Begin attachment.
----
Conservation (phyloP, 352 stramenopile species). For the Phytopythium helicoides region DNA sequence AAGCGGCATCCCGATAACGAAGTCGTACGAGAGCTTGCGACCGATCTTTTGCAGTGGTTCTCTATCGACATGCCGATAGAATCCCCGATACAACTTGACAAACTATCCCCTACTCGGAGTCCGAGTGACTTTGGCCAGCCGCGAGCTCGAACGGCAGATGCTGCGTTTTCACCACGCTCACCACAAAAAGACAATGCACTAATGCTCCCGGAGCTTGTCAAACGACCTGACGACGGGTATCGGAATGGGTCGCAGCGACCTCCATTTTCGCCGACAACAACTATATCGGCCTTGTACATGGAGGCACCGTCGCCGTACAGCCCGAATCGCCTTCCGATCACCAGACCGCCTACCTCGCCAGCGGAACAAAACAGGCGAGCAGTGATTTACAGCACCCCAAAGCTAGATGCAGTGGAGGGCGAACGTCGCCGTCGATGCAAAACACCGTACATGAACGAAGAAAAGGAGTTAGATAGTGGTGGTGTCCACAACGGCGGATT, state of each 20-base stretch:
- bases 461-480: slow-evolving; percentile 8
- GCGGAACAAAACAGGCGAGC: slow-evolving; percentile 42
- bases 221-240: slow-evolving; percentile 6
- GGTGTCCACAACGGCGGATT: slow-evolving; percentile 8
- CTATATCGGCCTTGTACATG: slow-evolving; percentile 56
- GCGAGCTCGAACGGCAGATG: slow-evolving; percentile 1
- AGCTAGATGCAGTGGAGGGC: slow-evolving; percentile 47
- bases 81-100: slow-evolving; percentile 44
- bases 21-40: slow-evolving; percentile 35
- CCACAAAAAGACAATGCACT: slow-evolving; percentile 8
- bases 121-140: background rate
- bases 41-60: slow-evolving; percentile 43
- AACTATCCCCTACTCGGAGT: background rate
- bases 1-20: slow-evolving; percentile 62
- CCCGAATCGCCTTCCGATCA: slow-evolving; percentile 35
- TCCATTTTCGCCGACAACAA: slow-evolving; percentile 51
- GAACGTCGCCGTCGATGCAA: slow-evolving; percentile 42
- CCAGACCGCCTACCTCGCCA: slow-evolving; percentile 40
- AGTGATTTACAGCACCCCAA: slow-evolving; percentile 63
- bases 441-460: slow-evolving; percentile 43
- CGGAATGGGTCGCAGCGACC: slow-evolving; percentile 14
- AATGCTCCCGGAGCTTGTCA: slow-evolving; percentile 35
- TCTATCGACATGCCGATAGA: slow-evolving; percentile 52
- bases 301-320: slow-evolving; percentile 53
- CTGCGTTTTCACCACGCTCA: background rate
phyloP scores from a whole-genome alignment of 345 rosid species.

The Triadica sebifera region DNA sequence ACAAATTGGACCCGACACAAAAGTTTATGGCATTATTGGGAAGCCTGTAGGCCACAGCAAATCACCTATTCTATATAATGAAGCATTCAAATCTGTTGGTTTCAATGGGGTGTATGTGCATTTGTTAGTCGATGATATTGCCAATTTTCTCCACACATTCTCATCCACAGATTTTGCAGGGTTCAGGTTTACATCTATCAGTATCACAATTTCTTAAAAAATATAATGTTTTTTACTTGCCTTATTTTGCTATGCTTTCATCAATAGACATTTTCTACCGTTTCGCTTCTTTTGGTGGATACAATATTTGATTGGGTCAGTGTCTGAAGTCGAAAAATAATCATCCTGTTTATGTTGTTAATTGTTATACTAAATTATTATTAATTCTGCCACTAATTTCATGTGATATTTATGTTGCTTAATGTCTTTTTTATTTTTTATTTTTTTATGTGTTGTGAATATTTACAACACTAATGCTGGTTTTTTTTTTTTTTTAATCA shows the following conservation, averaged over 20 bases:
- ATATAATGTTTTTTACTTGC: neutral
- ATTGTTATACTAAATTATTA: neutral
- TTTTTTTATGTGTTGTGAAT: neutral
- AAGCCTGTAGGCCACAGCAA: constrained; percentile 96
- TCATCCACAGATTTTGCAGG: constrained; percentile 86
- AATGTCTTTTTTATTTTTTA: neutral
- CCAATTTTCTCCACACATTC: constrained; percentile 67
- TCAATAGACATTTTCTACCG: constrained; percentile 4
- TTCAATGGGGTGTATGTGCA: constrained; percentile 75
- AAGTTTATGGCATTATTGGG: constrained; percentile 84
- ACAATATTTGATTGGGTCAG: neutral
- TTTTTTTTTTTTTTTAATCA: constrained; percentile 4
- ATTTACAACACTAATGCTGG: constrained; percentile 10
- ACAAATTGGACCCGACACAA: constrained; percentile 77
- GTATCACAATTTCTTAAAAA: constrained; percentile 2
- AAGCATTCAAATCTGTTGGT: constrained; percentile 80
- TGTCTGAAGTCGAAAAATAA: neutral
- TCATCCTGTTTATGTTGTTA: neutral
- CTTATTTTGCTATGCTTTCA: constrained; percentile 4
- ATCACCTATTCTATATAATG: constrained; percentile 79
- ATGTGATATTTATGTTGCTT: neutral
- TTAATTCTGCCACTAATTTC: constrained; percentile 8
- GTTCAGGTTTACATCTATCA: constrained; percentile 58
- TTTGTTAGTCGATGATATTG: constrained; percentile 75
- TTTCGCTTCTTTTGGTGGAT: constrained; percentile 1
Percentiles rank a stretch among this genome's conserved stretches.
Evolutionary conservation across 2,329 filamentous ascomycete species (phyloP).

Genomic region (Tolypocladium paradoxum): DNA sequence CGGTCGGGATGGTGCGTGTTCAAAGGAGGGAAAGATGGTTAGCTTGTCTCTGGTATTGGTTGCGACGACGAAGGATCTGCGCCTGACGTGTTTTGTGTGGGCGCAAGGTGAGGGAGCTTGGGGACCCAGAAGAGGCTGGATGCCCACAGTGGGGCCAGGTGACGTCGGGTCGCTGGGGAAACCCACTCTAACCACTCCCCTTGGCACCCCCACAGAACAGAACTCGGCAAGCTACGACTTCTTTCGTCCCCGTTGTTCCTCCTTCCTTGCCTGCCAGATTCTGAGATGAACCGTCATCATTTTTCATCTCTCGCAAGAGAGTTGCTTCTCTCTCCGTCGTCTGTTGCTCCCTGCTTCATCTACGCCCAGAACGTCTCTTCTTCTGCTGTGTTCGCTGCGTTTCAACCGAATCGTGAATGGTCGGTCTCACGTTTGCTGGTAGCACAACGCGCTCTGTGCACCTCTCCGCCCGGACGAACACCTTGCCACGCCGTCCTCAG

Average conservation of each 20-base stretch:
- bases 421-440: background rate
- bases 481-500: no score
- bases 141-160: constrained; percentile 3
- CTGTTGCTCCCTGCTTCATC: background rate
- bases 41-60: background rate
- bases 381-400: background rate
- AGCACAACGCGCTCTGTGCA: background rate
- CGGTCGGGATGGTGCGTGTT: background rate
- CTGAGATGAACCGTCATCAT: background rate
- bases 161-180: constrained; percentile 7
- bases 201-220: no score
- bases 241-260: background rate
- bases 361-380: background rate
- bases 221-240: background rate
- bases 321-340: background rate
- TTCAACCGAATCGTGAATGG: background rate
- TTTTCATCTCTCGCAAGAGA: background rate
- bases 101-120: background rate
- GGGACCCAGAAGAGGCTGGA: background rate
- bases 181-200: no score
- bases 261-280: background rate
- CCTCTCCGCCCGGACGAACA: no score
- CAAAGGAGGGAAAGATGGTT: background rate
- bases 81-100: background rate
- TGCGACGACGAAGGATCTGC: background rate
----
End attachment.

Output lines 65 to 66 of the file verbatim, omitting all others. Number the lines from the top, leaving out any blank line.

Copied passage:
- CGGTCGGGATGGTGCGTGTT: background rate
- CTGAGATGAACCGTCATCAT: background rate